The dialogue isn’t without flaws. Of course, it is a Bioware game, and that means most of your interactions involve cornering someone to ask twenty questions in a row of “What can you tell me about [opposing political faction]?” “What can you tell me about [this city]?” “What can you tell me about “[You]”? It’s clumsy, and they never quite have figured out how to do exposition, or to get a specific character’s opinions without flat-out interrogating them.

I wouldn’t call the non-expository interactions perfect, either. Even putting aside Vivienne (who appears to be engineered to be the most unlikable one), the humor feels forced and cringey. Sera’s “wacky” character traits are grating, despite some good voice acting and the reasonably interesting ground-up commoner’s movement she’s involved in, a kind of anonymous network of Robin Hoods. (And thank the Maker it has no former power structure, as she’s far too unqualified to be making choices for anyone else.) The mage Dorian is charming, with an engrossing personal arc, but his “funny” lines were in the same vein as Sera’s; just when you thought he was a person, he’d suddenly say some wacky internet mainstream subreddit level shit. You could also take Cole, a great character, but whose disjointed dialogue is a poor and annoying introduction when the game still has earned little currency with the player, and feels like no more than a gimmick. I didn’t necessarily come to see a full eye-to-eye acceptance with every last member of the Inquisition, but they’re all at least highly interesting once you come to know them better (again, maybe excepting Vivienne): at one point I found myself saying, “Well, Blackwall is just a Warden,” and that was right before his character arc took a big step forward and proved me wrong.

I’ve forgotten most of the companions from the previous Dragon Ages, but I don’t think they were as complicated or endearing, nor do I feel as strongly on average about the party members in other Bioware RPGs, including the Mass Effect series, where the vast amount of time spent with some of the cast breeds some lingering affection that other games would have trouble finding. Mass Effect certainly had some legitimate high notes, but nonetheless had some real dud characters too. I’ve played quite a few CRPGs, from Bethesda and Obsidian and elsewhere, and I’ve come to expect gimmicks and clashing perspectives in every big party that assembles to save a world, but I really felt like DAI brought an unusually consistent level of substance there. Even your non-party member advisory team are fully realized individuals. (And Scout Harding is cooler than anyone who’s actually in your party, for whatever little that’s worth in terms of character substance.) And I have absolutely no complaints about the voice acting from any of them.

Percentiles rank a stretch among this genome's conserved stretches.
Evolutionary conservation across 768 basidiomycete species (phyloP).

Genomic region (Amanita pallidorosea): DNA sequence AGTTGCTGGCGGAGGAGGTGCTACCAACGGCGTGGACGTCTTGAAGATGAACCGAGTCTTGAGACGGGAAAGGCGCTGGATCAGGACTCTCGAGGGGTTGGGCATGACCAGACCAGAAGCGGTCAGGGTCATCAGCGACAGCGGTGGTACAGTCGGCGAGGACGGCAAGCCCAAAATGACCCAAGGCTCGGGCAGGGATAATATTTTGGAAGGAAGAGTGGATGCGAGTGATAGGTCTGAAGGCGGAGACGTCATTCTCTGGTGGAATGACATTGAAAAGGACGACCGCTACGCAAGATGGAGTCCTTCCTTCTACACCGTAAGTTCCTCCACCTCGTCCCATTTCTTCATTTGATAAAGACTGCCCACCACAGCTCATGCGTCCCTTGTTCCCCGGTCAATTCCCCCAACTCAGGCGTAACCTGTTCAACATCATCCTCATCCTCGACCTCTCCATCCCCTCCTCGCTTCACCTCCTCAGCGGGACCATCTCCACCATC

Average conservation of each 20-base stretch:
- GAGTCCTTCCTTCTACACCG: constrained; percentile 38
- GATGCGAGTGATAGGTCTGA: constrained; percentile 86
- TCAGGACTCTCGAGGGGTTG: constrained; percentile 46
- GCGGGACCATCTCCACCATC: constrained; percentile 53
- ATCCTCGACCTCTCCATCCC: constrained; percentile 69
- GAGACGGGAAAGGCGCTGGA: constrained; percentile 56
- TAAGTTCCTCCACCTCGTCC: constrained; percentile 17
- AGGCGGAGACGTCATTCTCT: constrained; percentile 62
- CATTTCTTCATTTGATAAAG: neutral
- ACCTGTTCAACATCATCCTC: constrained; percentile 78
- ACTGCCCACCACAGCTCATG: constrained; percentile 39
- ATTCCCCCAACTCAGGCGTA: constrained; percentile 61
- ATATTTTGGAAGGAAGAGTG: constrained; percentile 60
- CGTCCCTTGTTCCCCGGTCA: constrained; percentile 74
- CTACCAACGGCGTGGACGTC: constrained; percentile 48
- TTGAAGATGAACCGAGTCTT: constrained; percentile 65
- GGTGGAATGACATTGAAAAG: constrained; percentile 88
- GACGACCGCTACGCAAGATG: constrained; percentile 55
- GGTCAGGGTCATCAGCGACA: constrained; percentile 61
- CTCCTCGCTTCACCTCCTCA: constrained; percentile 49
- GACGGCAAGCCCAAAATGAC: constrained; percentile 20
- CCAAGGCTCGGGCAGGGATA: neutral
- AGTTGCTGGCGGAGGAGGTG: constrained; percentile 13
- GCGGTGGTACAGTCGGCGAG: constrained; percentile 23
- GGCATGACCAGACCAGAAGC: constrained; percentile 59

Apropos of nothing, I’d love to say something nice about the card art shown for each of the followers when you choose who to bring with you on an outing. The art changes as they go through momentous events in their personal lives, and I think there’s nothing quite like it to really drive the nail in on some of those changes in their circumstances, and how they might feel about the Inquisitor, or how they might regret getting involved in the plot at all. It’s a great touch.

There are numerical “approval” scores for each of your followers, which I think is unfortunate, but in my one playthrough, I didn’t get the impression that this system caused anything particularly unjustified or absurd to happen, such as being permitted to shack up with someone who opposes everything you stand for by racking up easy points with “Nice Guy” politeness. I still think this is a bad system, but I think a nuanced execution has mitigated the inherent faults of it here. The characters are well-realized; they tend to know the difference between the nicest thing you could say to them and the thing that might affect a change they want to see, and they won’t allow their grievances to be cancelled out later with gifts of flowers and chocolates. Some followers do have quests with options for massive approval gain to outweigh anything said to them, but crucially, that too is character-driven. You can probably more than make up for any bitter conversations with Blackwall by hunting darkspawn or taking him artifact-hunting, but it makes sense, because those things are clearly just more important to him than friendly words. The same can’t be said for someone like Solas, to whom ideology is paramount. I can’t say for sure if my experience was universal here, but I kept the respect of my entire party just by trying to apply my beliefs consistently.